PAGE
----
Do you even read this blog? If you can't figure out that I'm trying to inform our citizens of the realities we deal with, then I must really be a very bad writer. I didn't see you at any of the City Council budget meetings or the public hearing. I was there. Ask the City Council members what I've been telling them since 1994.

Tom Casady said...

And another thing,

Just what do you think these previous posts are about, anyway?

One fine day
School violence strikes Lincoln
How many people have to die?
No simple solution
Off to a good start
Keeping a lid on it
Let the games begin
Catch your breath
Sucking sound from downtown
Thursday nigh fights
Making ends meet
Busy few days for investigations
Curbing yobbish behaviour

I've been giving the same spiel about our small size, big issues, and phenomenal bang-for-the-buck to citizen academy classes, mayors, reporters, and city councils since the earth's crust cooled. Where the heck have you been?

Atticus said...

Ok. All you did there was to make me REALLY curious as to what idiotic things Anonymous 4:58 asserted. Although I don't always agree with your perception of things, I do think that you have done a good job of relating some of the realities of our work. And actually you are more frank than I would have expected given your position. These are things that most citizens are unaware of and would never know if you didn't provide this forum. Certainly these realities are not presented in the LJS or other local news outlets. So thanks for that... but don't tease us with responses to entries we can't see. After all, this is the voyeur generation...

Ed S 359 said...

Don’t you hate it when Casady responds to a post or posts that, for whatever reason, he does not allow on his blog? I know I do. I think he does it just to pique our curiosity and to make sure we keep coming back to his blog.

Here is what I do believe; if it is worth saying out loud it is worth signing your name to. Casady can’t fire you because he does not like you, he can’t even really affect your work environment because you disagree with him. Sign your da@$ name and be ready to back up your point of view, it is your’s, it is real and it has value.

Take pride in your work; always strive to do the thing that should be done. You will survive and prosper here at LPD and maybe even achieve some of your career goals in spite of your rabble rousing. Then, at the end of your career, upon retirement, you will look back on your service with satisfaction and pride.

Personally, I’m somewhat ashamed of my self and all LPD police officers. Our spouses showed up at the council meeting yesterday and from what I hear spoke eloquently with a positive tone on our behalf, many thanks and dozens of roses to each of them. I’m ashamed because I was not there. We sent our significant others to do our battle then we did not even show up to shout them encouragement, let alone speak for ourselves. It was cowardly on our part; at least they were there for us.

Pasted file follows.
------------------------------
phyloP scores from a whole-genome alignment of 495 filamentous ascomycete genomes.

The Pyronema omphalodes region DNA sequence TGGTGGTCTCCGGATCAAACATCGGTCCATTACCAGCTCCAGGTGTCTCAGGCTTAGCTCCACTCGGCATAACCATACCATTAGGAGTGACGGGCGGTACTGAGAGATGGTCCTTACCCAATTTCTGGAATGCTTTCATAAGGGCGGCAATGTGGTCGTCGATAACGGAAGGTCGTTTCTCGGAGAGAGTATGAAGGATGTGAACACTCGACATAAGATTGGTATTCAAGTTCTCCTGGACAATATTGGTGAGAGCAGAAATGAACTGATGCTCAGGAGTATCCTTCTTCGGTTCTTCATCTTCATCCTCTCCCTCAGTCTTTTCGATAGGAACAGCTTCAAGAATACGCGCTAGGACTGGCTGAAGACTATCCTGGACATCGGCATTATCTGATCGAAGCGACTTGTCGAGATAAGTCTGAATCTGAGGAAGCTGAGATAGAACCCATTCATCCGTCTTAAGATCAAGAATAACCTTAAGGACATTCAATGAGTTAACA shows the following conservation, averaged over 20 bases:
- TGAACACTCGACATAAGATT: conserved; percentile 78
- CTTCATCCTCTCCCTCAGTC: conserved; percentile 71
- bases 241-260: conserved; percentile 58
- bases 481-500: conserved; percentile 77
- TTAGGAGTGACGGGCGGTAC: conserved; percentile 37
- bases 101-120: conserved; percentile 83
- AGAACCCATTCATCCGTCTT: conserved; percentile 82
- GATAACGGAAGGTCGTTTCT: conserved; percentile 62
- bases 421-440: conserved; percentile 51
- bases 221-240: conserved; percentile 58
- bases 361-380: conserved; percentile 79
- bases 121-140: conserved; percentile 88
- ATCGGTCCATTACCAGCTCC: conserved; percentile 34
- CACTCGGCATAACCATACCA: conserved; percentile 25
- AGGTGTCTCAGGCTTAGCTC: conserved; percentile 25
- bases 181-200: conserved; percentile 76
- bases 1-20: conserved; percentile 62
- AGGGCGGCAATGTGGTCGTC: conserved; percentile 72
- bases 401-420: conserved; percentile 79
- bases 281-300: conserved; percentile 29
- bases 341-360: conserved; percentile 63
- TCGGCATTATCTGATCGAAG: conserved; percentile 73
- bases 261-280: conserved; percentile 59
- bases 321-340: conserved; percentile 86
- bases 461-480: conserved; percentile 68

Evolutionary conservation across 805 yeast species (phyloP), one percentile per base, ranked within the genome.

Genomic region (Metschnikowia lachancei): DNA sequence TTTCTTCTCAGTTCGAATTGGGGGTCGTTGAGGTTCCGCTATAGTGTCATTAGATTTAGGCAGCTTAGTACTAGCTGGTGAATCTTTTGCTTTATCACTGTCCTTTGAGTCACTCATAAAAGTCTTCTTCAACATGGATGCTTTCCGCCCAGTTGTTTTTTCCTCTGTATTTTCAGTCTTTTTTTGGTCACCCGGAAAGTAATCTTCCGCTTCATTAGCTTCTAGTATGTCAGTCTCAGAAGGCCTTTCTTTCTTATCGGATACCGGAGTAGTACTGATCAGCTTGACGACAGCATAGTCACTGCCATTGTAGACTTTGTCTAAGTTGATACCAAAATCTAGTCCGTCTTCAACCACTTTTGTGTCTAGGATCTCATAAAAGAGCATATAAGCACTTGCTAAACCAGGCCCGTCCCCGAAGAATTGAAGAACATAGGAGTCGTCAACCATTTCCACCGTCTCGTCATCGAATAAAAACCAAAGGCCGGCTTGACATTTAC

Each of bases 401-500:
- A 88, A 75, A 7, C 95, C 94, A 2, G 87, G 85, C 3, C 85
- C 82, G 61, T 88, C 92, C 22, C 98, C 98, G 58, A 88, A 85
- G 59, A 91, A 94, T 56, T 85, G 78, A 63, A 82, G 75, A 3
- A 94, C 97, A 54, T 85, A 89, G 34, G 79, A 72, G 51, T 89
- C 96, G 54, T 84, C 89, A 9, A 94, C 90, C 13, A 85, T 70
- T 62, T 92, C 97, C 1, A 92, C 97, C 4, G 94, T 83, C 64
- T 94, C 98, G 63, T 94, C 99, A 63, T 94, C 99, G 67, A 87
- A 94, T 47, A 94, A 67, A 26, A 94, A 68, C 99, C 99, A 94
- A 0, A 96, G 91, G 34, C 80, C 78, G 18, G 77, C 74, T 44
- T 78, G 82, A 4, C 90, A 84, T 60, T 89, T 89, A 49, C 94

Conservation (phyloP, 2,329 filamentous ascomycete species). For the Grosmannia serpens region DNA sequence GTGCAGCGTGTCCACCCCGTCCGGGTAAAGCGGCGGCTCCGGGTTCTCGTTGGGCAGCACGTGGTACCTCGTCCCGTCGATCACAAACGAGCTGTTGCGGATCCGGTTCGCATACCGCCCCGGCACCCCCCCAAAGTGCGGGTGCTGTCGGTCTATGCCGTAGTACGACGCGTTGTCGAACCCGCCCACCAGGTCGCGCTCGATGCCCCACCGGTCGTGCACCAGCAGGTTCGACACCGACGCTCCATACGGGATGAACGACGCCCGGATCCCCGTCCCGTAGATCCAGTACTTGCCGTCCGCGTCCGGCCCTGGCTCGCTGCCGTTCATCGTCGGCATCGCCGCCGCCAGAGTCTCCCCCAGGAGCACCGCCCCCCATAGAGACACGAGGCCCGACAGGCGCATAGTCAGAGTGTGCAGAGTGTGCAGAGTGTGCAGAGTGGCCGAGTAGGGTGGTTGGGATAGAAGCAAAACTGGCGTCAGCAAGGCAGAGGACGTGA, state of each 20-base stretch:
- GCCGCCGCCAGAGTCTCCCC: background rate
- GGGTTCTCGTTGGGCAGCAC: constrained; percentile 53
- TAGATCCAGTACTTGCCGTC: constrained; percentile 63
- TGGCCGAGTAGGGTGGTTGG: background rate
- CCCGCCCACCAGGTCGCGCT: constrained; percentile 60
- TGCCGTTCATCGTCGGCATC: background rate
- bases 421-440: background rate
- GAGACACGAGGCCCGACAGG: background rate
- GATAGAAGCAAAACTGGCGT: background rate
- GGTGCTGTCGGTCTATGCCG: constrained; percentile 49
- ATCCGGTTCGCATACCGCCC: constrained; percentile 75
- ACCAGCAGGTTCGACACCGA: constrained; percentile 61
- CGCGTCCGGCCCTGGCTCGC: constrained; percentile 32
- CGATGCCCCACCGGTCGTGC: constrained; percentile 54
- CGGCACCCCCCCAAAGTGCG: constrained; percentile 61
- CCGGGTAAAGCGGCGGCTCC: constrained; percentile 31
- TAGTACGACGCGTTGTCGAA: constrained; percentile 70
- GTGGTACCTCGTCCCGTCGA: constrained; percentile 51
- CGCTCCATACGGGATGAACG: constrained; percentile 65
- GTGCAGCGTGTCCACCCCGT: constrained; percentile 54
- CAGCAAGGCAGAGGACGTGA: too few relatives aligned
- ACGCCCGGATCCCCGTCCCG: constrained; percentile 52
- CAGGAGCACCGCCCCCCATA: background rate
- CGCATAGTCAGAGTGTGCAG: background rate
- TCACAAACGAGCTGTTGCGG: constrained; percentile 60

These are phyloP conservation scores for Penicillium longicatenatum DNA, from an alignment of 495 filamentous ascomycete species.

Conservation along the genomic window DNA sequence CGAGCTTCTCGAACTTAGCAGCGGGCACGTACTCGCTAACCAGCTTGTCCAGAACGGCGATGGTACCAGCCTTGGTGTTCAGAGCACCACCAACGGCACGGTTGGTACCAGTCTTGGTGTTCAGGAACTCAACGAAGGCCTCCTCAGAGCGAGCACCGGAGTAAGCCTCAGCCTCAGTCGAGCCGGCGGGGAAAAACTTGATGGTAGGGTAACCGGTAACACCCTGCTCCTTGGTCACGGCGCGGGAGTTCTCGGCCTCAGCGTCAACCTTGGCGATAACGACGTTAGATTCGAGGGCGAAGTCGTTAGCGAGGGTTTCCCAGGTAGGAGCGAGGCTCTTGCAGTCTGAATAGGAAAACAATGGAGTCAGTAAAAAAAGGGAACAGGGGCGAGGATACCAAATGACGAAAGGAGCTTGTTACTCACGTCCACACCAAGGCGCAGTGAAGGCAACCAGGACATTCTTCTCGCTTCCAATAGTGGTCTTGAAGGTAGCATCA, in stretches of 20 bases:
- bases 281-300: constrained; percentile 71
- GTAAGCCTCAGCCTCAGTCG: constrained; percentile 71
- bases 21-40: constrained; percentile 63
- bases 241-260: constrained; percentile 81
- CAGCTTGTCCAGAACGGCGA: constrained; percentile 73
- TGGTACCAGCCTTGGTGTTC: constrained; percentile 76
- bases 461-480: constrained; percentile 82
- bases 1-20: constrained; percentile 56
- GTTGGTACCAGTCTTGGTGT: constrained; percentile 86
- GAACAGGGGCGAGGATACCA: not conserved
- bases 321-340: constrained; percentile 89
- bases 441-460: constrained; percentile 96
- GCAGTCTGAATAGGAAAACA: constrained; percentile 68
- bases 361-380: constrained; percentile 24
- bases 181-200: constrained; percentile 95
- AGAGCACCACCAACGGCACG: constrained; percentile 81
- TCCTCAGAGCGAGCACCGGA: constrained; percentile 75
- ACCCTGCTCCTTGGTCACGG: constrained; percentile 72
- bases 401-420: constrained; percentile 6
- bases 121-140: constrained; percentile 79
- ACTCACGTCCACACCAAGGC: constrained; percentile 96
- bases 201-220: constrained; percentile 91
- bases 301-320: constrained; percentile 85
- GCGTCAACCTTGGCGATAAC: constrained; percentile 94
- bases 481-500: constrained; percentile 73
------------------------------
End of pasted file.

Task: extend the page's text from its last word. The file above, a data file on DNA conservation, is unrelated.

Here is another thing I believe, the council’s action today was a resounding affirmation of the hard work and the dedication to service embodied in each and every man and woman working for the Lincoln Police Department. All of us, commissioned and non-commissioned alike, should be most encouraged with the vote of confidence given to us (reflected by the city council’s budget) by the citizens of our city.

Despite our internal bickering and disagreements we have always earned every penny our citizens pay us. Despite the internal differences we constantly engage in I am confident we will continue to earn and deserve every penny we will be paid. (Whether or not the city council will agree pay us what we are worth, comparison wise, is another question.) Take a moment to thank each other for this. It is no small feat, especially when you consider how other city departments fared in this budget.

Be encouraged that your contribution to the city and to the Lincoln Police Department has made us the best, most efficient police department in the country. Be proud and ever vigilant. Our city believes in us, let us believe in ourselves.

Tom Casady said...

Atticus:

They weren't idiotic assertions. Myopic, perhaps, somewhat similar to my own myopic opinions as a jaded veteran of seven years at age 27. You see the world through your own lens, and seldom question its clarity.

We've surely got to get beyond this though, or our idiotic history will always repeat itself. Good grief, not ONE--not ONE of the captains on this police department can describe my living room furniture. They were good sergeants, good officers, good recruits. They are trying--as we all are--to do the right thing as, for the most part, their careers wind down, with no personal gain whatsoever on the line.